Posts tagged drugs
Just like normal tissue, tumors need blood vessels to grow. Because of this, drugs that stop angiogenesis, or the formation of new blood vessels, are one important approach to treating cancers. These angiogenesis inhibitors stop tumor growth by starving them of oxygen and nutrients, usually by interfering with signals from the tumor cells that promote blood vessel formation in the surrounding tissue. Angiogenesis inhibitors have been shown to be effective in the treatment of several cancer types, but the results aren’t always as expected. Several recent studies show how complicated this can be. For instance, FDA approval of the drug More >
This morning, “Good Morning America,” a popular morning news program in the U.S. told the story of a mother with an autistic child who was “treating” him with marijuana. I use quotation marks, and will make other cautionary notes here, because this blog is not meant to represent any forum of medical advice.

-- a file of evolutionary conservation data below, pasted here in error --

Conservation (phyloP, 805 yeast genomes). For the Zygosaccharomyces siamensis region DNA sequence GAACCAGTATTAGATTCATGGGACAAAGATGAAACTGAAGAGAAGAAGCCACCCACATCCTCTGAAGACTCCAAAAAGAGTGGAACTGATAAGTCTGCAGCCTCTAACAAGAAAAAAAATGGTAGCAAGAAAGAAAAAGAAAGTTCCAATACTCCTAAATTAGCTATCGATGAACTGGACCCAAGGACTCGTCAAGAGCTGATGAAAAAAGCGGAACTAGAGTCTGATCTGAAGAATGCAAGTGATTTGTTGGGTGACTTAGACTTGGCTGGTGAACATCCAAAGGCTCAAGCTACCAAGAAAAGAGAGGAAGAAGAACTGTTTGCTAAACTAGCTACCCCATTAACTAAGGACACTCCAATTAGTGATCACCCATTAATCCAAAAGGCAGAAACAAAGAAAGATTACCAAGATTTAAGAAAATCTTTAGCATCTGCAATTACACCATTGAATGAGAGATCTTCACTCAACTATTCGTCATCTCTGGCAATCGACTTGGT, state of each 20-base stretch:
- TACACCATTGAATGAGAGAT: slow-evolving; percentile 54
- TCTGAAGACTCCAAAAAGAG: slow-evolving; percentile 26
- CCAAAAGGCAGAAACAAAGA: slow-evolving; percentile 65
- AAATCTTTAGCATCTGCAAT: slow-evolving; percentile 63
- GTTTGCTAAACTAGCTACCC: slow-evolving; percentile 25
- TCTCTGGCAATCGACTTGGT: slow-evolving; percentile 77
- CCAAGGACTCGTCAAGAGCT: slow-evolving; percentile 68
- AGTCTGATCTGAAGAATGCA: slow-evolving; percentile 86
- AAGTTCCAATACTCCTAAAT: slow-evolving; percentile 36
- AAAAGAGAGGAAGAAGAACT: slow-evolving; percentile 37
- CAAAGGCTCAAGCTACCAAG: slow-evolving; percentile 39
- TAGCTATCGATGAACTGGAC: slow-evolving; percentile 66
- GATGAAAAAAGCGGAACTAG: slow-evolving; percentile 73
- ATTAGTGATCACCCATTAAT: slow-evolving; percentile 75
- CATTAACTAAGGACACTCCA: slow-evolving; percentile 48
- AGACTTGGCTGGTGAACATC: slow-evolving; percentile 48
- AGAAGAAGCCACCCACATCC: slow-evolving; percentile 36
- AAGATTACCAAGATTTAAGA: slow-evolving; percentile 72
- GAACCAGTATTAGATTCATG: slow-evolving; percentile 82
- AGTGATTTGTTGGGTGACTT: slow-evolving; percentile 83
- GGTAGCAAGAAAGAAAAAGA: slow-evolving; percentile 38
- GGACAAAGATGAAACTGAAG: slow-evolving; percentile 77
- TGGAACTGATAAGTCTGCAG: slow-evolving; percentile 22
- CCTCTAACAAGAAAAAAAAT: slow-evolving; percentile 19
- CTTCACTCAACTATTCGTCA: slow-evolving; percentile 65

At the time of writing this, the GMA website, which usually posts follow-ups, has nothing on their site, which I found a little strange. The mother also appeared not with another member of her family, but a lawyer, who was also a family friend. I wondered how these More >
In the emerging field of pharmacogenetics, scientists study genome variations and correlate them with drug treatment response. For example, variations (also called polymorphisms) in genes encoding enzymes involved in drug metabolism have been found to affect the activation, deactivation, and toxicity of drugs used to treat cancer, heart disease, and psychiatric disorders. Recently, scientists found that DNA sequence can also be used to predict responsiveness to current Hepatitis C treatment (a More >
As the ongoing deciphering of the human genome provides us with more and more insights about our predisposition for diseases and genetic disorders, (see Your Genes Your Health for examples) I am equally, if not more astounded by what it tells us about our ability to utilize medicines to counteract diseases.
Just recently, a group of researchers at the University of Maryland School of Medicine have identified a variant of a gene that is believed to play a major role in determining why people do not respond to a popular anti-clotting medication. This gene variant, carried by as many as a third More >